Stop being worried about your friends snooping through your data if you hand your iPhone to them, by using Guided Access to limit what they can do on your personal device. Here’s how to use it.
Practically all iPhone and iPad users have, at some point, been encouraged to hand their devices over to someone else, such as to show them a photo you’ve taken. While generally a safe thing to do when the device owner’s watching closely, sometimes the friends, family members, or other people want to pry a little further.
This could lead to them seeing images in Photos that you consider to be extremely private, or scanning through your contacts list or recent calls for interesting people, or sending direct messages via social networks to others, pretending to be you.
The potential for mischief, or for more serious actions, makes people wary of handing out their devices to people that they don’t completely trust.
However, there is a way to hand your iPhone over to someone else and know full well it will be returned safely, without any sneaky access to other apps. That is by using Guided Access.
What is Guided Access?
Hidden within the Accessibility settings, Guided Access is intended as a tool for parents, teachers, and support workers working with people with attention or sensory disabilities. It temporarily restricts the device to one app, as well as impacting what a person could do within that app, keeping them on task.
The system can also be used to turn an iPhone or iPad into a makeshift kiosk with limited functionality, which makes it ideal for handing over to a friend known for snooping.
Setting up Guided Access on an iPhone
Enabling Guided Access is simple, and leaves your iPhone or iPad in a state that it can be easily triggered and disabled, whenever you need it.
How to enable and disable Guided Access
Scroll down to General and select Guided Access.
Tap the toggle next to Guided Access.
Once it has been enabled, more options become available in the Settings menu.
The first thing you should look at is Passcode Settings, which will allow you to set up a passcode to use each time you invoke the Guided Access session. This isn’t a requirement, as you can be asked for a passcode at the start or end of a Guided Access session if it’s not enabled.
There are also options to set a sound to play once a settable time limit has been reached, and for the remaining time to be spoken before that time runs out.
You can set up the Accessibility Shortcut settings to be displayed when you triple-click the Home button or side button during a Guided Access session.
If you want to alter the automatic locking feature of your device for a different period of time than what is already set up, there’s an option to alter Display Auto-Lock within the settings menu.
Starting a Guided Access session on an iPhone
Once you have enabled Guided Access, you can invoke it at any time by opening the app you want to provide access to, then to triple-click the Home button or side button.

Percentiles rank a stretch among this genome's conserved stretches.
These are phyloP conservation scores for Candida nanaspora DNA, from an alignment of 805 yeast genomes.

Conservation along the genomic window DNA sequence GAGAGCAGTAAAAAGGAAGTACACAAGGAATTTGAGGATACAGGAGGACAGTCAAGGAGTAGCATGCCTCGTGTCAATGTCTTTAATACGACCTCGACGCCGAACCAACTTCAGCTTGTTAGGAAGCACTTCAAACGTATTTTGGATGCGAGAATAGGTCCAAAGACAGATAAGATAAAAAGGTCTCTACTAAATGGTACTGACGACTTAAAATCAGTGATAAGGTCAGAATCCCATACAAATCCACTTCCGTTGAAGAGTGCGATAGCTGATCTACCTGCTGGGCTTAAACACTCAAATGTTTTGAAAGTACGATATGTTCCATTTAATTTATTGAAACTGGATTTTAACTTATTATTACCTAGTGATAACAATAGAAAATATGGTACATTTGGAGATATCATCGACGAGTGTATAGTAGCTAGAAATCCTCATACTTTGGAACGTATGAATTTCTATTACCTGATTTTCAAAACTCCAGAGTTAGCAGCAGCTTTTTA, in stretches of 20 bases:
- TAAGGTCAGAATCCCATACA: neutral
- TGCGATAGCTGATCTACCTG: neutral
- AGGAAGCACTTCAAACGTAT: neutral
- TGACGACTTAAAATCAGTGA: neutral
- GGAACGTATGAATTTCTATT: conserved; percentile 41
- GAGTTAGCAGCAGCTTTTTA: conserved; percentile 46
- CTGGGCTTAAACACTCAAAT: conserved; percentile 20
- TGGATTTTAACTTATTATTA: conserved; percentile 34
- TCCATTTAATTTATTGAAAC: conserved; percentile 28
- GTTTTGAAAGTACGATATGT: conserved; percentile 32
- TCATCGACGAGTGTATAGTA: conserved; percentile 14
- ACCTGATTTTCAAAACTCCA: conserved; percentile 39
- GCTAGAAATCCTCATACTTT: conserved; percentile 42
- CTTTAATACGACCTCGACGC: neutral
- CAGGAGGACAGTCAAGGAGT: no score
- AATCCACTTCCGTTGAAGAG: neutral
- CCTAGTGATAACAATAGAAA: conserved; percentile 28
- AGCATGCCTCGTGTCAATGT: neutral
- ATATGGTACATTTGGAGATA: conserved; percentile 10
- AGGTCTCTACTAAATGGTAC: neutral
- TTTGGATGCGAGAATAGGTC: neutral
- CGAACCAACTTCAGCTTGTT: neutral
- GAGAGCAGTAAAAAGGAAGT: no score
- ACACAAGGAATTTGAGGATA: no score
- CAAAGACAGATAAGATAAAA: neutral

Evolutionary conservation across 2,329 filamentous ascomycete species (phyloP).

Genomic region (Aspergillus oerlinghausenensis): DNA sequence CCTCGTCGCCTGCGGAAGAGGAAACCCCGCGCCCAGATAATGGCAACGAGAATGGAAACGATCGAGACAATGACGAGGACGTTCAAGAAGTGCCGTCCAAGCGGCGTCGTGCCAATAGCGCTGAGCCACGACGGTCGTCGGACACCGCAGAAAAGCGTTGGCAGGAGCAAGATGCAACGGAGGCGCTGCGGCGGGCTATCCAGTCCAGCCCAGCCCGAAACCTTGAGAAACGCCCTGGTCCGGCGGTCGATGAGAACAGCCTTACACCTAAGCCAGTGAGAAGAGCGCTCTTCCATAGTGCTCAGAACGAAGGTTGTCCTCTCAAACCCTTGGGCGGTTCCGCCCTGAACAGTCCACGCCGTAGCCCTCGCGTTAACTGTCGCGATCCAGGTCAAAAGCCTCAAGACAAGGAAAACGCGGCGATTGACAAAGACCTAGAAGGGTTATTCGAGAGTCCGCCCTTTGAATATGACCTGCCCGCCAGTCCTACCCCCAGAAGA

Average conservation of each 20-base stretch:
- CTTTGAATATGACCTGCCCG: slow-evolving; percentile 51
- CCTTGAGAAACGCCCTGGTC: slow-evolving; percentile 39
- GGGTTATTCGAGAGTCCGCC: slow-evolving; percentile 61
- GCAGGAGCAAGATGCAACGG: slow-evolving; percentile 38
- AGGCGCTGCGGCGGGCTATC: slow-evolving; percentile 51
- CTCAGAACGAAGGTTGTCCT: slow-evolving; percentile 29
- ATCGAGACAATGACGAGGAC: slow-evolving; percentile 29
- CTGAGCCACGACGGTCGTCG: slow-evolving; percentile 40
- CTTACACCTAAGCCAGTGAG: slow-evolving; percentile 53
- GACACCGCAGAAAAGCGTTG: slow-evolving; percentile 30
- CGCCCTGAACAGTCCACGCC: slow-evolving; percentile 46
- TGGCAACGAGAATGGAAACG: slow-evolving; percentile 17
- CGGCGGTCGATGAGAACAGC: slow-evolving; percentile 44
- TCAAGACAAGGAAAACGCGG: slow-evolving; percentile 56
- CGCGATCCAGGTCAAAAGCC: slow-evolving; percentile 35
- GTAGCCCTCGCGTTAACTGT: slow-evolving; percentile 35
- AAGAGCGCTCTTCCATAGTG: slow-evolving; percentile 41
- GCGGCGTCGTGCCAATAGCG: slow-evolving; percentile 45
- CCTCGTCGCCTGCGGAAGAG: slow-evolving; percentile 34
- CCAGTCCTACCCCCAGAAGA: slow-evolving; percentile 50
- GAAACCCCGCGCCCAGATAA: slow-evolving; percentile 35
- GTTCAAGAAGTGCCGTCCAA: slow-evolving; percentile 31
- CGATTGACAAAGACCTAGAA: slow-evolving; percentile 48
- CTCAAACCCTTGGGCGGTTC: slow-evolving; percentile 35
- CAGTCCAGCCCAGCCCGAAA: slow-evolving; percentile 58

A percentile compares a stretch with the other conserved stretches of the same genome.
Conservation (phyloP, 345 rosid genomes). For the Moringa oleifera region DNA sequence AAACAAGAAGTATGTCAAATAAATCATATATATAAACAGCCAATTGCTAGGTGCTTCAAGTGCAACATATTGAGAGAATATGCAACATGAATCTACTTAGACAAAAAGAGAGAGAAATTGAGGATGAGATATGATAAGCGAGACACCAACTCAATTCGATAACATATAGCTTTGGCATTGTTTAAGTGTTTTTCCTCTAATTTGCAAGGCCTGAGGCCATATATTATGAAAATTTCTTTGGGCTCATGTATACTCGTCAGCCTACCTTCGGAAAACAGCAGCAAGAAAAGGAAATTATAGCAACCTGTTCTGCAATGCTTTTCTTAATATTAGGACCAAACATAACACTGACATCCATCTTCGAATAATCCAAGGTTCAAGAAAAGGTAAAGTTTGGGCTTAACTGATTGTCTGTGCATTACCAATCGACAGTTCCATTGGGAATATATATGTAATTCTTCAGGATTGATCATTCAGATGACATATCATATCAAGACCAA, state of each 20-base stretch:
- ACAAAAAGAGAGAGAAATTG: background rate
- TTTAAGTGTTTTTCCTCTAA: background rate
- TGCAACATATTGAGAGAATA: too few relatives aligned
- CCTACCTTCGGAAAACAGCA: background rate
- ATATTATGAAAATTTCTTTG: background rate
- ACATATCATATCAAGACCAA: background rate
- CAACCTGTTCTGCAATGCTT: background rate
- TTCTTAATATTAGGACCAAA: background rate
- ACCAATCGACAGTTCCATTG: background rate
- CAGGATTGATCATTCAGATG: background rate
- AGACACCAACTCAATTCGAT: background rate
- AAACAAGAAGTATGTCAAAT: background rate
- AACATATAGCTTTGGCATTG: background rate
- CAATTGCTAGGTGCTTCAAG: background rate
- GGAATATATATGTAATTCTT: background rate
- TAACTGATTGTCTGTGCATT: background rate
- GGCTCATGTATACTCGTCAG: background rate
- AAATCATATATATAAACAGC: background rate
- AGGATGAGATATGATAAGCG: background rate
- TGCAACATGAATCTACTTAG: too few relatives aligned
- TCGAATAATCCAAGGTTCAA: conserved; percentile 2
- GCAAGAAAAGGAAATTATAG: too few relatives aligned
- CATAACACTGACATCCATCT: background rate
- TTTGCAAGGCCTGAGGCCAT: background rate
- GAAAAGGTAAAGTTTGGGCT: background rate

This will shrink the current app’s screen and provide the opportunity to select areas of the screen that won’t work. For example, you could make only the media playback controls of an app be accessible, but prevent the ability to trigger anything else visible on the screen.
How to disable areas of a screen in Guided Access for iOS and iPadOS
Enter Guided Access with a triple-click of the Home button or side button.
Draw around areas of the screen you want to disable.
Using dots on the shapes that appear, resize the shapes to perfectly define what you want to block off. Tap the X dot to delete the shape.
If a passcode hasn’t been set, you will be prompted to set one up, and to authenticate it.
Once enabled, Guided Access will show gray sections covering parts of the screen that will not register touch inputs by the user.
Be aware that these define areas of the display that cannot be touched, but they do not define areas of the app itself. If the app scrolls, like a browser, this may mean elements you blocked may shift and become touchable once again.
Attempts to leave Guided Access to another app will display a banner saying it is enabled, and to triple-click to exit. Performing a triple-click will bring up the passcode dialog.
How to exit Guided Access for iOS and iPadOS using a passcode
Within a Guided Access session, perform a triple-click on the Home button or the side button.
Enter the passcode for the session.
How to exit Guided Access for iOS and iPadOS using Face ID or Touch ID
Double-click the Home button or the side button.
Unlock with Touch ID or ace ID if it’s enabled.
The screen for managing the touch-disabled elements of the app also offers an Options menu. Selecting it brings up a list of different elements that can be enabled or turned off, depending on what’s needed.
By default, the apps will continue to accept motion input and touch inputs, offer the Dictionary Look Up feature, and allow the software keyboard to be displayed. It will also disregard presses of the Home or Side button to sleep or wake the device, and presses of the volume buttons.
Depending on the needs of the device owner, there could be a good reason to change these. For example, you could prevent the device from manually sleeping or waking, or to stop anyone from entering text data, or from turning the volume up to the highest level.
There’s also the option to enable a Time Limit. Once selected, an interface shows asking how many hours and minutes you wish to allow access to the device. Once elapsed, the preset sound will play, while the screen will switch to show “Time Expired” and preventing further use of the iPhone or iPad.
The usual triple-click action and unlocking process will return users to the configuration page.